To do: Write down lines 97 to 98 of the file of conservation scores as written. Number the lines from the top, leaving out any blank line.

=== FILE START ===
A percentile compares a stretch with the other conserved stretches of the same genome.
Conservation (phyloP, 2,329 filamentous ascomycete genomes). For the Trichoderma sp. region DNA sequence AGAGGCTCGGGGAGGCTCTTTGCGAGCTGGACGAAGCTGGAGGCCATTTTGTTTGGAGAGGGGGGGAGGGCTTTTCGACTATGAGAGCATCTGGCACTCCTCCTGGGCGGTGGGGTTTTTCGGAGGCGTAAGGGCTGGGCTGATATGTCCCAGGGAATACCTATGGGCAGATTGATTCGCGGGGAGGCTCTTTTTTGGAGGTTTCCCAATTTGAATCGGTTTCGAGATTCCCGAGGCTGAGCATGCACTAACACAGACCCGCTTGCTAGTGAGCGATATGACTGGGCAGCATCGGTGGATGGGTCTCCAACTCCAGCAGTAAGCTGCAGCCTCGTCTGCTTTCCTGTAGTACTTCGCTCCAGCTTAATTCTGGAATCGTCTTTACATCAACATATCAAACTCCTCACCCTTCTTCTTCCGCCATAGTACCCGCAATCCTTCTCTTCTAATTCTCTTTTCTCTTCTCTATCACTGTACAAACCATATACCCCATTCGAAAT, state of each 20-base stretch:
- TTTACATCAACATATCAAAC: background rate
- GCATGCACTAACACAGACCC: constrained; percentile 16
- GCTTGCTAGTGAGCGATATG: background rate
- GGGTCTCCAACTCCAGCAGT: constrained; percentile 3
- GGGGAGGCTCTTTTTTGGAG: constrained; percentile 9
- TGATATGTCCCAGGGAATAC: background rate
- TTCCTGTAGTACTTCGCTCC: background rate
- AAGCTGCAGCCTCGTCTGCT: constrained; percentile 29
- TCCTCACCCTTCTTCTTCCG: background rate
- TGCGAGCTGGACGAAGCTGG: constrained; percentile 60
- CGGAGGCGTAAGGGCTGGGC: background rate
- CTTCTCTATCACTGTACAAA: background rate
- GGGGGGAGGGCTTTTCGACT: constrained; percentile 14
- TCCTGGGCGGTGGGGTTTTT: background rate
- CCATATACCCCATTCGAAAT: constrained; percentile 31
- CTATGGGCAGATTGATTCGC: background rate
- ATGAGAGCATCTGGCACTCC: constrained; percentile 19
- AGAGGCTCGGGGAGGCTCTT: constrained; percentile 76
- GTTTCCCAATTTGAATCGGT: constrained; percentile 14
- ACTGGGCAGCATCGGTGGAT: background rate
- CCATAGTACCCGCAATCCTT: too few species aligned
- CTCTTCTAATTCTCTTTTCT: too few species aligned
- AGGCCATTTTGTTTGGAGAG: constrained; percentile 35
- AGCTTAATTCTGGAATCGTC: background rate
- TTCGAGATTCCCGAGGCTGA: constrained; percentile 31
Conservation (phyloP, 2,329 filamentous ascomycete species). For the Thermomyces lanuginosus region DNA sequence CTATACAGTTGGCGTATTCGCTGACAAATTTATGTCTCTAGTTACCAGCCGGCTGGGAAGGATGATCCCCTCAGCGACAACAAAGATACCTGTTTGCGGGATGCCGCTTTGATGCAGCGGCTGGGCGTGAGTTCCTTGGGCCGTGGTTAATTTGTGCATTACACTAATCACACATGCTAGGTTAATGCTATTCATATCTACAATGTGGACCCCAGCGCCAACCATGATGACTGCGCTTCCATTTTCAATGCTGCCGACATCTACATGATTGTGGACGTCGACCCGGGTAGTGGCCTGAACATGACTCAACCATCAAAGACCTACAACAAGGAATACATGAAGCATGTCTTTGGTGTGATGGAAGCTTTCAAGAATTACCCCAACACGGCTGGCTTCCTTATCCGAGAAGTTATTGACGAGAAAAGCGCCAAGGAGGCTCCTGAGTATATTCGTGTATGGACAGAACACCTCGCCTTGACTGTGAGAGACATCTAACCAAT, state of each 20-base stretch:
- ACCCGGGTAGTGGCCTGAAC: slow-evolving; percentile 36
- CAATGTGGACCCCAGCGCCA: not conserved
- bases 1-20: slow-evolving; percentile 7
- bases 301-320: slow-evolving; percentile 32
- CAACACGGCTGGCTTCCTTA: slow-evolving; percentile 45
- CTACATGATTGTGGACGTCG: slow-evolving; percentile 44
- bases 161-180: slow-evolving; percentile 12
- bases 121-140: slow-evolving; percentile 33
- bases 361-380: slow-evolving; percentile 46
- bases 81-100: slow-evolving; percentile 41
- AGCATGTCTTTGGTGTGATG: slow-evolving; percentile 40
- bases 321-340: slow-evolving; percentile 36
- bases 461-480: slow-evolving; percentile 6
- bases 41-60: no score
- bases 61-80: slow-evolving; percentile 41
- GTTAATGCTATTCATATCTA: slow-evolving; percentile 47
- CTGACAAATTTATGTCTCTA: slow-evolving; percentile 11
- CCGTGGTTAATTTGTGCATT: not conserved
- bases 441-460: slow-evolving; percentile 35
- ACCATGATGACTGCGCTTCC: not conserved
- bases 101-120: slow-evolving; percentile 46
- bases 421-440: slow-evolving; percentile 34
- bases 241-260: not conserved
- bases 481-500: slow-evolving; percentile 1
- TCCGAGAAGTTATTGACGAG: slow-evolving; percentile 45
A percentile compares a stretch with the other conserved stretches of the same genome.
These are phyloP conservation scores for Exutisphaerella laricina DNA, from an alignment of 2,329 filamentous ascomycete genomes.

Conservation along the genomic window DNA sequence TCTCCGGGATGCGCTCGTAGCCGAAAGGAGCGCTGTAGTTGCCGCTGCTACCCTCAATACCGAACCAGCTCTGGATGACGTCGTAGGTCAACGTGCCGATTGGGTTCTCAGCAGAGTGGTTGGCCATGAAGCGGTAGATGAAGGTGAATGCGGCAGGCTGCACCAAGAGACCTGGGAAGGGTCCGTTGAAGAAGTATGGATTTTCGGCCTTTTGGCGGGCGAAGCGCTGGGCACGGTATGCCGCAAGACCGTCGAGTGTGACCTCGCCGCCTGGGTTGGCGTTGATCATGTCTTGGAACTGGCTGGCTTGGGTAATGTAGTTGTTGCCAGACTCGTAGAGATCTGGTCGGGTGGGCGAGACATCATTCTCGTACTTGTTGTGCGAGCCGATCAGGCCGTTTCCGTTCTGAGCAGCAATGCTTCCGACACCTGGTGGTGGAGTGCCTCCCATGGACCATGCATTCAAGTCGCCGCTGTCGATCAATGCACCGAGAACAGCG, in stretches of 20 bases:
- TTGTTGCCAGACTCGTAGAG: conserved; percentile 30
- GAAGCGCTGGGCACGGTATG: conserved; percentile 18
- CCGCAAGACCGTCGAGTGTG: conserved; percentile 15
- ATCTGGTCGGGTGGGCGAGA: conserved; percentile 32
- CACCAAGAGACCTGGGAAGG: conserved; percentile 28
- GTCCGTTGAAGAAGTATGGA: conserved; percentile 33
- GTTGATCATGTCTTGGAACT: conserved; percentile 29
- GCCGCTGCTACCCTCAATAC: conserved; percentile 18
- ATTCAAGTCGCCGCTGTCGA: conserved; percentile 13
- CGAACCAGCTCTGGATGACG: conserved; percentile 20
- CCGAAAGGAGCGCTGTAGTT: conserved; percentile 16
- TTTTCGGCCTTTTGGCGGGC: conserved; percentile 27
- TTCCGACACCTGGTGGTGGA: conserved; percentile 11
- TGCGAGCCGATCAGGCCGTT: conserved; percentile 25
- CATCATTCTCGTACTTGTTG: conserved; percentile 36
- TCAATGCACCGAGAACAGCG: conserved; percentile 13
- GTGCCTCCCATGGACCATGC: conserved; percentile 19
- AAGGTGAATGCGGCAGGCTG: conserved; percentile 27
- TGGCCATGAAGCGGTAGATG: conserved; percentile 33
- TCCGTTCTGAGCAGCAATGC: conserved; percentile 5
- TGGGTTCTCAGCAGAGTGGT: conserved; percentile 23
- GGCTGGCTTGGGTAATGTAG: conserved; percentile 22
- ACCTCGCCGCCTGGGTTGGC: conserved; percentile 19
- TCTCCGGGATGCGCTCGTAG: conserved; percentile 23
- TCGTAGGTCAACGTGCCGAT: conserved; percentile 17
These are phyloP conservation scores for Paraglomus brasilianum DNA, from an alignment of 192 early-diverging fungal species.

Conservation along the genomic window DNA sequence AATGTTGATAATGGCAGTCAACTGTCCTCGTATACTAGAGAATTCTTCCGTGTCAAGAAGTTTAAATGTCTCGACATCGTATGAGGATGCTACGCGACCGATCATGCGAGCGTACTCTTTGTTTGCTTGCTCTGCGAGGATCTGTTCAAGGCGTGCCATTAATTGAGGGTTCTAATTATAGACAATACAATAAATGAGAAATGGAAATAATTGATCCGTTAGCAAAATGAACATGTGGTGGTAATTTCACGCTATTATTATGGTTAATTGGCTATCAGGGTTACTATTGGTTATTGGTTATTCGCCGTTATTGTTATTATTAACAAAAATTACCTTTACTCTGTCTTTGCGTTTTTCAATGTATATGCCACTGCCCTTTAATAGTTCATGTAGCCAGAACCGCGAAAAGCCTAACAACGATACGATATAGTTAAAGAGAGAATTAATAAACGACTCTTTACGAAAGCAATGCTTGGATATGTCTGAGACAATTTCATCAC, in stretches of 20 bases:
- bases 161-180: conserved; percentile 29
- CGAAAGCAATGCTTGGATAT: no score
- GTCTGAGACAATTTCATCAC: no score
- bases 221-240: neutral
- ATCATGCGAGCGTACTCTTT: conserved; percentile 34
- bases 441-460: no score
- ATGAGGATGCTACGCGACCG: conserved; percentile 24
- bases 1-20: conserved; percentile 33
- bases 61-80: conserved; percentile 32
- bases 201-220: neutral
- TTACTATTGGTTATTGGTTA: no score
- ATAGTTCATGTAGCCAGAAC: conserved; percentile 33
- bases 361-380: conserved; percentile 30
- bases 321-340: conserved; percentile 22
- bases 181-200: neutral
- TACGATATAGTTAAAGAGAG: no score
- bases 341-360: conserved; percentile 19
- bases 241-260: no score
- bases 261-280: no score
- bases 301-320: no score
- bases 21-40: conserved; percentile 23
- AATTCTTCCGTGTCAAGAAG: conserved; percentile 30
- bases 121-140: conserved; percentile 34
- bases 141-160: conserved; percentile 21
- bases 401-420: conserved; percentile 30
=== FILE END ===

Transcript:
- bases 321-340: conserved; percentile 22
- bases 181-200: neutral